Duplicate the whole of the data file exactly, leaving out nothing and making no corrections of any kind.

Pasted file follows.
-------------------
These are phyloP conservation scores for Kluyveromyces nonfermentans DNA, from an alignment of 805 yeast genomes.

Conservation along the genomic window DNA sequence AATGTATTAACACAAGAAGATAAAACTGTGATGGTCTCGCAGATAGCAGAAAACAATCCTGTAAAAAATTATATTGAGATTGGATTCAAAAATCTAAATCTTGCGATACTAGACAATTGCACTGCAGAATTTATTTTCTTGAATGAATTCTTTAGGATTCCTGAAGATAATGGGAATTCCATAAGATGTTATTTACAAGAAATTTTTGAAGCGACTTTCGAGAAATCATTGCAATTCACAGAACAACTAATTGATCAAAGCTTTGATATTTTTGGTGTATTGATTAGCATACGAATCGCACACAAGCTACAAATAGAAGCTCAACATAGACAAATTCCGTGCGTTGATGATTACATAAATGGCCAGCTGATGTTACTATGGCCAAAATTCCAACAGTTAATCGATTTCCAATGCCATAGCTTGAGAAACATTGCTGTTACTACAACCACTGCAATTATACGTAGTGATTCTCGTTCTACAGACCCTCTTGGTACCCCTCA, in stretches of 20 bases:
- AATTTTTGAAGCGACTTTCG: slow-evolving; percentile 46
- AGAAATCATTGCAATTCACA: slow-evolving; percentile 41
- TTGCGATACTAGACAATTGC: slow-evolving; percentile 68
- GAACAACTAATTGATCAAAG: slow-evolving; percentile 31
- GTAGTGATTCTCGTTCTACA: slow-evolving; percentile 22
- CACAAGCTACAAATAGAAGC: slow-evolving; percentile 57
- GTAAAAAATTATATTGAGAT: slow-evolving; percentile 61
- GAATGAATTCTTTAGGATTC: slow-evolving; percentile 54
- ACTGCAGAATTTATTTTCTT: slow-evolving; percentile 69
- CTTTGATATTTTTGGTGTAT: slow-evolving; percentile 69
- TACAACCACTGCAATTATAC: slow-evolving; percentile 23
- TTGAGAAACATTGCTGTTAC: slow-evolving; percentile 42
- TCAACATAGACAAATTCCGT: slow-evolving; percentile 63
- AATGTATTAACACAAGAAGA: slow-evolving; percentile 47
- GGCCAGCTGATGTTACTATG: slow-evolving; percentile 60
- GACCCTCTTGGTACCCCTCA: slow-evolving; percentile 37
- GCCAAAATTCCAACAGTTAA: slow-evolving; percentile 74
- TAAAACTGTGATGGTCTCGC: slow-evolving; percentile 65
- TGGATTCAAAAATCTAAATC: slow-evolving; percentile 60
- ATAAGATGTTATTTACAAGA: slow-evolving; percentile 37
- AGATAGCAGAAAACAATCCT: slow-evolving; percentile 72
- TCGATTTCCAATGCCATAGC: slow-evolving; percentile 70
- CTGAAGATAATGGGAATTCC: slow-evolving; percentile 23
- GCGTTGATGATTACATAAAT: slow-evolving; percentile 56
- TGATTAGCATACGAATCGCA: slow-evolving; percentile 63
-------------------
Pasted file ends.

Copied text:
These are phyloP conservation scores for Kluyveromyces nonfermentans DNA, from an alignment of 805 yeast genomes.

Conservation along the genomic window DNA sequence AATGTATTAACACAAGAAGATAAAACTGTGATGGTCTCGCAGATAGCAGAAAACAATCCTGTAAAAAATTATATTGAGATTGGATTCAAAAATCTAAATCTTGCGATACTAGACAATTGCACTGCAGAATTTATTTTCTTGAATGAATTCTTTAGGATTCCTGAAGATAATGGGAATTCCATAAGATGTTATTTACAAGAAATTTTTGAAGCGACTTTCGAGAAATCATTGCAATTCACAGAACAACTAATTGATCAAAGCTTTGATATTTTTGGTGTATTGATTAGCATACGAATCGCACACAAGCTACAAATAGAAGCTCAACATAGACAAATTCCGTGCGTTGATGATTACATAAATGGCCAGCTGATGTTACTATGGCCAAAATTCCAACAGTTAATCGATTTCCAATGCCATAGCTTGAGAAACATTGCTGTTACTACAACCACTGCAATTATACGTAGTGATTCTCGTTCTACAGACCCTCTTGGTACCCCTCA, in stretches of 20 bases:
- AATTTTTGAAGCGACTTTCG: slow-evolving; percentile 46
- AGAAATCATTGCAATTCACA: slow-evolving; percentile 41
- TTGCGATACTAGACAATTGC: slow-evolving; percentile 68
- GAACAACTAATTGATCAAAG: slow-evolving; percentile 31
- GTAGTGATTCTCGTTCTACA: slow-evolving; percentile 22
- CACAAGCTACAAATAGAAGC: slow-evolving; percentile 57
- GTAAAAAATTATATTGAGAT: slow-evolving; percentile 61
- GAATGAATTCTTTAGGATTC: slow-evolving; percentile 54
- ACTGCAGAATTTATTTTCTT: slow-evolving; percentile 69
- CTTTGATATTTTTGGTGTAT: slow-evolving; percentile 69
- TACAACCACTGCAATTATAC: slow-evolving; percentile 23
- TTGAGAAACATTGCTGTTAC: slow-evolving; percentile 42
- TCAACATAGACAAATTCCGT: slow-evolving; percentile 63
- AATGTATTAACACAAGAAGA: slow-evolving; percentile 47
- GGCCAGCTGATGTTACTATG: slow-evolving; percentile 60
- GACCCTCTTGGTACCCCTCA: slow-evolving; percentile 37
- GCCAAAATTCCAACAGTTAA: slow-evolving; percentile 74
- TAAAACTGTGATGGTCTCGC: slow-evolving; percentile 65
- TGGATTCAAAAATCTAAATC: slow-evolving; percentile 60
- ATAAGATGTTATTTACAAGA: slow-evolving; percentile 37
- AGATAGCAGAAAACAATCCT: slow-evolving; percentile 72
- TCGATTTCCAATGCCATAGC: slow-evolving; percentile 70
- CTGAAGATAATGGGAATTCC: slow-evolving; percentile 23
- GCGTTGATGATTACATAAAT: slow-evolving; percentile 56
- TGATTAGCATACGAATCGCA: slow-evolving; percentile 63